JavaScript

How to create a countdown timer in JavaScript

Countdown timers are a kind of a virtual clocks which count the time until a specific date to mark the start or end of a special occasion. They were mostly used on the landing page of new upcoming websites but now they have found their way into e-commerce websites.

The “time is running out” element on the countdown pages helps create urgency to generate more conversions on E-commerce websites. Timers can also be used on websites or blogs in order to display a countdown for special events i.e. anniversaries, birthdays, meetings etc. Countdown timers can also be used to count down the time till an offer becomes available

In this how-to guide we will make a time counter in vanilla JavaScript, instead of using third party libraries or plugins. The benefits of creating the countdown clock in vanilla JavaScript are as follows:

  • The code is lighter because there are no dependencies.
  • Improves website performance as there is no need to load any external stylesheets and scripts.

How to create a countdown timer in JavaScript

The basics of the countdown timer are as follows:

Set the End Date of the timer

The first step of creating a countdown timer is to set the end date of the timer. In this step we will declare a variable and assign it the value of the end date of our timer using the Date object:

var endDate = new Date('Aug 20, 2021 00:00:00').getTime();

In the above example we have used the .getTime() method; this is because the .getTime() method converts the Date into a more usable format. It returns the number of milliseconds that have passed since the midnight of Jan 1, 1970 which makes it easier to perform mathematical operations on the endDate variable.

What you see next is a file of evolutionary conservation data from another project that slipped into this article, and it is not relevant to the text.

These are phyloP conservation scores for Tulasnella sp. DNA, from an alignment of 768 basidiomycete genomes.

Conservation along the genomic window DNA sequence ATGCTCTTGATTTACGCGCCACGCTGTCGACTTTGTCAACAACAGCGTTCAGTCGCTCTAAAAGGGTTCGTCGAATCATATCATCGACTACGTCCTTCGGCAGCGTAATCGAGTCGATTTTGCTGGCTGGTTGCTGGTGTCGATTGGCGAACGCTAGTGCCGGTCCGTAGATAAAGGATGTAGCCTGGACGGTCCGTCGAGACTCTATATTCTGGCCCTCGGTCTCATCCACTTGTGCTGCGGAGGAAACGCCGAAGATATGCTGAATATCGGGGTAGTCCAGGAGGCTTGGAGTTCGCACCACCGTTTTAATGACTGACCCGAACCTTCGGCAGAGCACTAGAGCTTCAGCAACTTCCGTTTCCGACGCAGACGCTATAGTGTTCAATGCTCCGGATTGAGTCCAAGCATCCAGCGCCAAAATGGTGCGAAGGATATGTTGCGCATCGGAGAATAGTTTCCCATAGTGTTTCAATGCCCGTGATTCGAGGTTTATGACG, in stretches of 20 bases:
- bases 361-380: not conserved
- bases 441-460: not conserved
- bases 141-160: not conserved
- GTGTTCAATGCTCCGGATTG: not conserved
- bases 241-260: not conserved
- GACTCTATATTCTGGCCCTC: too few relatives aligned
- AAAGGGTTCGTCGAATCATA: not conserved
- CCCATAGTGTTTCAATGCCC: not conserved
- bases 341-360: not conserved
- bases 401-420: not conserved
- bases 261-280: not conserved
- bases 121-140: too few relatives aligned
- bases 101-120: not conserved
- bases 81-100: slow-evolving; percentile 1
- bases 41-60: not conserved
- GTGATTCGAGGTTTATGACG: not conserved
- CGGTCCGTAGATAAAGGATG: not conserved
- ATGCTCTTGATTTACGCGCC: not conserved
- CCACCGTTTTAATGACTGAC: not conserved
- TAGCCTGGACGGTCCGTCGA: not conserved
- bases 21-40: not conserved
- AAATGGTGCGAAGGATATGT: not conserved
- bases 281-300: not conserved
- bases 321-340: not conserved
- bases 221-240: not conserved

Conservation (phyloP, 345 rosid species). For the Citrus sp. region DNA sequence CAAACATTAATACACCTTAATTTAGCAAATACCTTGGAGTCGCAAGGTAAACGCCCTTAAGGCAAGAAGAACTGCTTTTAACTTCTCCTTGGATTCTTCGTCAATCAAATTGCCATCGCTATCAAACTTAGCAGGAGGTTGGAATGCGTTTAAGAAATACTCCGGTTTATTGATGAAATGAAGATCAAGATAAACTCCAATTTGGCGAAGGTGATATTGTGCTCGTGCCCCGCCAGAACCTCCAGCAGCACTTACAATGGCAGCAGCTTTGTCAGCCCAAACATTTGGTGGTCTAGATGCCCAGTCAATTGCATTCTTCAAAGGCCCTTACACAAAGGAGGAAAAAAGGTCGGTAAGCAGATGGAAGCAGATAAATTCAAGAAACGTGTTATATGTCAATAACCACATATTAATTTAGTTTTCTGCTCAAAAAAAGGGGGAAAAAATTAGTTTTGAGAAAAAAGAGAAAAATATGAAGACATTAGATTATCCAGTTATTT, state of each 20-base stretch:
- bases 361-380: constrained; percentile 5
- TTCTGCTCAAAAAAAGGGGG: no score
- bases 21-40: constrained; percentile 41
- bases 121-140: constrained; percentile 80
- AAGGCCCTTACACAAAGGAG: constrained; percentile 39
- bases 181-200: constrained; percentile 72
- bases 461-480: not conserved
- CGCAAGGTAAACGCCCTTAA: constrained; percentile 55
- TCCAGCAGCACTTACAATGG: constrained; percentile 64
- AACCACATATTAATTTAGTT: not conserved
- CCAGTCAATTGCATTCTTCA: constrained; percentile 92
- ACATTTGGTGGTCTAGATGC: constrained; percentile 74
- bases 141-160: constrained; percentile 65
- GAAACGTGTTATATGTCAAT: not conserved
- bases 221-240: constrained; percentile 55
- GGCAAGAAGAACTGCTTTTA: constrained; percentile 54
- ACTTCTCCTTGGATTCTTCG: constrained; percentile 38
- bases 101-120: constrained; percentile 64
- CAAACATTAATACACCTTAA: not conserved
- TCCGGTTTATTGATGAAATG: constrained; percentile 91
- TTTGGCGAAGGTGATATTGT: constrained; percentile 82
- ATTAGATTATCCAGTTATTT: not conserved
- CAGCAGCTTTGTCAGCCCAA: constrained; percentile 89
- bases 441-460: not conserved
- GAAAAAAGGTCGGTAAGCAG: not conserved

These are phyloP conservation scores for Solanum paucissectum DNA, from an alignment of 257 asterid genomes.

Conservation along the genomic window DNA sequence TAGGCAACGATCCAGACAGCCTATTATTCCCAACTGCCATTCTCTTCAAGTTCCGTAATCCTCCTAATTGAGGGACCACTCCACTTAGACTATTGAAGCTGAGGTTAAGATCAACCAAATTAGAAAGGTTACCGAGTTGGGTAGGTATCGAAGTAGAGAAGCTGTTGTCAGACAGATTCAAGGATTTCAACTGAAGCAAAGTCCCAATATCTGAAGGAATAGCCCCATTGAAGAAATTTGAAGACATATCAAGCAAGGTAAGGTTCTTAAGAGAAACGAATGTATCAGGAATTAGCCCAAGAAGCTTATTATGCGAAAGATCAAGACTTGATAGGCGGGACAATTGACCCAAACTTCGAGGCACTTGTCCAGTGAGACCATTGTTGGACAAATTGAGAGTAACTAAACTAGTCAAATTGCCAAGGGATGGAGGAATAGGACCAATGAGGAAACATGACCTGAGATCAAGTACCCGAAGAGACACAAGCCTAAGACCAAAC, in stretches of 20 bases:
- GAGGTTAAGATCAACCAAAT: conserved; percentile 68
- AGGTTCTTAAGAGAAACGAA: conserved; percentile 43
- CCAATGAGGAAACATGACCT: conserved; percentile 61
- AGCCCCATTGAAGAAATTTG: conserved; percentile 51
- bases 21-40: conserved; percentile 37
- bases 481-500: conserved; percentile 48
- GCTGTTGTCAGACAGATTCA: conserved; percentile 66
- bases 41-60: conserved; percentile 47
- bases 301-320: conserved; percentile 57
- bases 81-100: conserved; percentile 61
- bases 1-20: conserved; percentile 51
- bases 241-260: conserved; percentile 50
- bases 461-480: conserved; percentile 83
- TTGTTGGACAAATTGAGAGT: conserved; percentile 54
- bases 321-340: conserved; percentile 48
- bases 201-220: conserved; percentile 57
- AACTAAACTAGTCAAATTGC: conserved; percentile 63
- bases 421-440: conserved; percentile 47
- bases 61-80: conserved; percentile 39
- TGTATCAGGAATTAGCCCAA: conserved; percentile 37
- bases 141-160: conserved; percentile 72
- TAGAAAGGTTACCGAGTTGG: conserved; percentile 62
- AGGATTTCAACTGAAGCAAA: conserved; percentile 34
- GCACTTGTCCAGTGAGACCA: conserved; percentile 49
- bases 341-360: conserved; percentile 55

Make a Timing Event funcion

Now we will make a setInterval() function which will repeatedly execute the code inside it after the specified time interval. This is because we want to update our timer after every second:

var countDownTimer = setInterval(() => {

// All of the JavaScript code mentioned below goes inside this function

}, 1000);

The setInterval() function takes the interval argument in milliseconds; as there are 1000 milliseconds inside a second and we want to refresh the counter after every second, we have given 1000 as the interval of the timing event function.

Calculating The Time

Now we will write code inside the setInterval() function. In this step we will calculate the time remaining till the end time of the counter:

var now = new Date().getTime();

var remainingTime = endDate - now;

Now the value of the remaining time present in the variable remainingTime is in the form of milliseconds but we want to show the remaining number of Days, Hours, Minutes and Seconds so we will need to convert the number of milliseconds into our required time periods:

const second = 1000;

const minute = second * 60;

const hour = minute * 60;

const day = hour * 24;

daysLeft = Math.trunc(remainingTime / day);

hoursLeft = Math.trunc((remainingTime % day) / hour);

minutesLeft = Math.trunc((remainingTime % hour) / minute);

secondsLeft = Math.trunc((remainingTime % minute) / second);

There are 1,000 milliseconds inside a second, 60,000 milliseconds (1000*60) inside a minute, 3,600,000 milliseconds (1000*60*60) in an hour and 86,400,000 milliseconds (1000*60*60*24) in a day.